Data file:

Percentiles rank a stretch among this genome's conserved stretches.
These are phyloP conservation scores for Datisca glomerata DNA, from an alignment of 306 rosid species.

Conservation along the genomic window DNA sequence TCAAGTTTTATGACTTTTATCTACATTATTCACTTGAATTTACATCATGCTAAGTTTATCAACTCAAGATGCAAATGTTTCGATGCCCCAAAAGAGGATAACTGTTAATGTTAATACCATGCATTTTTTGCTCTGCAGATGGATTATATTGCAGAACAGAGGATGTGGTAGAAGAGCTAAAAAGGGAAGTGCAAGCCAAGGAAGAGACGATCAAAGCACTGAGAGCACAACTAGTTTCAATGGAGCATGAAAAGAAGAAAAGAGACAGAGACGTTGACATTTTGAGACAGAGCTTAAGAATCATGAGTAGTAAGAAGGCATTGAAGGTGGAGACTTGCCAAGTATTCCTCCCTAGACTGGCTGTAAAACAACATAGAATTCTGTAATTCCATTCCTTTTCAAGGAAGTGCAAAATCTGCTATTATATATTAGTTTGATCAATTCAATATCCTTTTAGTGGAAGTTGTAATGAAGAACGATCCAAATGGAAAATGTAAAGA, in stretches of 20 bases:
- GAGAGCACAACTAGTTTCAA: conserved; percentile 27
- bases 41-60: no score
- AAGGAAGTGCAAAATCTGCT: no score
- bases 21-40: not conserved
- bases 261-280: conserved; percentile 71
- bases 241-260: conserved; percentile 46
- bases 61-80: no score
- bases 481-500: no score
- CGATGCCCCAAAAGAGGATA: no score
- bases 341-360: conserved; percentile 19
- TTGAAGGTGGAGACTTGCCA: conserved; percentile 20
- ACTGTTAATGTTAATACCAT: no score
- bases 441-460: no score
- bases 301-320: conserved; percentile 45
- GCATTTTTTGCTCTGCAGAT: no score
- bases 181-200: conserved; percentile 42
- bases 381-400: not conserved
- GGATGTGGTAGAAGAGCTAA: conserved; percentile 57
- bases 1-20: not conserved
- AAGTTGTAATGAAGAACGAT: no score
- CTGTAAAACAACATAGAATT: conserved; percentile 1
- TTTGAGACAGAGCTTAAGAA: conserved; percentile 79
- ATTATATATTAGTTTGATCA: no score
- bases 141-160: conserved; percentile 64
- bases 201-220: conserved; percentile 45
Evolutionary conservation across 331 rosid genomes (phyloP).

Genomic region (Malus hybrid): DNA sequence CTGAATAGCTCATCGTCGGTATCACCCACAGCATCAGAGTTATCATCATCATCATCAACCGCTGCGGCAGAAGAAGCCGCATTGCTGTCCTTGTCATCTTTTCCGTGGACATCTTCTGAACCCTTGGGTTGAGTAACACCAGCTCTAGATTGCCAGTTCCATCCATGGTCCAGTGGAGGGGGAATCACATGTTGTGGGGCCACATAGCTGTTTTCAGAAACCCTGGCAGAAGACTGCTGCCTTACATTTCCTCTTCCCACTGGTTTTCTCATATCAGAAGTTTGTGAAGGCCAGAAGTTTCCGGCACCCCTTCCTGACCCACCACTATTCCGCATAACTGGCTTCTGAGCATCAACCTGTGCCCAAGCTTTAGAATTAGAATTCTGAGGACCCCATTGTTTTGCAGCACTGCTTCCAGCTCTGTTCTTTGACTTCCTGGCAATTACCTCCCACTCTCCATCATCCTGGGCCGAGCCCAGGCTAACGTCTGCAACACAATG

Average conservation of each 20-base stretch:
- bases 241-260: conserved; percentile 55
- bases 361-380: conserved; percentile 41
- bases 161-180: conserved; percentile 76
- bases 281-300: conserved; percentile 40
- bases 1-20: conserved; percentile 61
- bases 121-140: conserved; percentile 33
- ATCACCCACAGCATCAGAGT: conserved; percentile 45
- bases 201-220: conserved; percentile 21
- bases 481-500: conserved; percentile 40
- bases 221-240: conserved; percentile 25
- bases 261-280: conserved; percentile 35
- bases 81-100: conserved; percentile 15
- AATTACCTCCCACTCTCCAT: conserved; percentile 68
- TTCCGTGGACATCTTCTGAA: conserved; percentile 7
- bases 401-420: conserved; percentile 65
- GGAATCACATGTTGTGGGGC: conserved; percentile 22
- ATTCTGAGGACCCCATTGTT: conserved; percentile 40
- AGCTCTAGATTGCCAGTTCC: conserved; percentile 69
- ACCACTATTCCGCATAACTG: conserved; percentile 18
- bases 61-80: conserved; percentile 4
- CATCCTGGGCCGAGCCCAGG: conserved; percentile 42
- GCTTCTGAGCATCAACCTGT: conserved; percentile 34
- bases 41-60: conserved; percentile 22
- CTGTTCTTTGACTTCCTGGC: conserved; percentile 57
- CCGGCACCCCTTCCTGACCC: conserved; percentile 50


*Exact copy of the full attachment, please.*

Percentiles rank a stretch among this genome's conserved stretches.
These are phyloP conservation scores for Datisca glomerata DNA, from an alignment of 306 rosid species.

Conservation along the genomic window DNA sequence TCAAGTTTTATGACTTTTATCTACATTATTCACTTGAATTTACATCATGCTAAGTTTATCAACTCAAGATGCAAATGTTTCGATGCCCCAAAAGAGGATAACTGTTAATGTTAATACCATGCATTTTTTGCTCTGCAGATGGATTATATTGCAGAACAGAGGATGTGGTAGAAGAGCTAAAAAGGGAAGTGCAAGCCAAGGAAGAGACGATCAAAGCACTGAGAGCACAACTAGTTTCAATGGAGCATGAAAAGAAGAAAAGAGACAGAGACGTTGACATTTTGAGACAGAGCTTAAGAATCATGAGTAGTAAGAAGGCATTGAAGGTGGAGACTTGCCAAGTATTCCTCCCTAGACTGGCTGTAAAACAACATAGAATTCTGTAATTCCATTCCTTTTCAAGGAAGTGCAAAATCTGCTATTATATATTAGTTTGATCAATTCAATATCCTTTTAGTGGAAGTTGTAATGAAGAACGATCCAAATGGAAAATGTAAAGA, in stretches of 20 bases:
- GAGAGCACAACTAGTTTCAA: conserved; percentile 27
- bases 41-60: no score
- AAGGAAGTGCAAAATCTGCT: no score
- bases 21-40: not conserved
- bases 261-280: conserved; percentile 71
- bases 241-260: conserved; percentile 46
- bases 61-80: no score
- bases 481-500: no score
- CGATGCCCCAAAAGAGGATA: no score
- bases 341-360: conserved; percentile 19
- TTGAAGGTGGAGACTTGCCA: conserved; percentile 20
- ACTGTTAATGTTAATACCAT: no score
- bases 441-460: no score
- bases 301-320: conserved; percentile 45
- GCATTTTTTGCTCTGCAGAT: no score
- bases 181-200: conserved; percentile 42
- bases 381-400: not conserved
- GGATGTGGTAGAAGAGCTAA: conserved; percentile 57
- bases 1-20: not conserved
- AAGTTGTAATGAAGAACGAT: no score
- CTGTAAAACAACATAGAATT: conserved; percentile 1
- TTTGAGACAGAGCTTAAGAA: conserved; percentile 79
- ATTATATATTAGTTTGATCA: no score
- bases 141-160: conserved; percentile 64
- bases 201-220: conserved; percentile 45
Evolutionary conservation across 331 rosid genomes (phyloP).

Genomic region (Malus hybrid): DNA sequence CTGAATAGCTCATCGTCGGTATCACCCACAGCATCAGAGTTATCATCATCATCATCAACCGCTGCGGCAGAAGAAGCCGCATTGCTGTCCTTGTCATCTTTTCCGTGGACATCTTCTGAACCCTTGGGTTGAGTAACACCAGCTCTAGATTGCCAGTTCCATCCATGGTCCAGTGGAGGGGGAATCACATGTTGTGGGGCCACATAGCTGTTTTCAGAAACCCTGGCAGAAGACTGCTGCCTTACATTTCCTCTTCCCACTGGTTTTCTCATATCAGAAGTTTGTGAAGGCCAGAAGTTTCCGGCACCCCTTCCTGACCCACCACTATTCCGCATAACTGGCTTCTGAGCATCAACCTGTGCCCAAGCTTTAGAATTAGAATTCTGAGGACCCCATTGTTTTGCAGCACTGCTTCCAGCTCTGTTCTTTGACTTCCTGGCAATTACCTCCCACTCTCCATCATCCTGGGCCGAGCCCAGGCTAACGTCTGCAACACAATG

Average conservation of each 20-base stretch:
- bases 241-260: conserved; percentile 55
- bases 361-380: conserved; percentile 41
- bases 161-180: conserved; percentile 76
- bases 281-300: conserved; percentile 40
- bases 1-20: conserved; percentile 61
- bases 121-140: conserved; percentile 33
- ATCACCCACAGCATCAGAGT: conserved; percentile 45
- bases 201-220: conserved; percentile 21
- bases 481-500: conserved; percentile 40
- bases 221-240: conserved; percentile 25
- bases 261-280: conserved; percentile 35
- bases 81-100: conserved; percentile 15
- AATTACCTCCCACTCTCCAT: conserved; percentile 68
- TTCCGTGGACATCTTCTGAA: conserved; percentile 7
- bases 401-420: conserved; percentile 65
- GGAATCACATGTTGTGGGGC: conserved; percentile 22
- ATTCTGAGGACCCCATTGTT: conserved; percentile 40
- AGCTCTAGATTGCCAGTTCC: conserved; percentile 69
- ACCACTATTCCGCATAACTG: conserved; percentile 18
- bases 61-80: conserved; percentile 4
- CATCCTGGGCCGAGCCCAGG: conserved; percentile 42
- GCTTCTGAGCATCAACCTGT: conserved; percentile 34
- bases 41-60: conserved; percentile 22
- CTGTTCTTTGACTTCCTGGC: conserved; percentile 57
- CCGGCACCCCTTCCTGACCC: conserved; percentile 50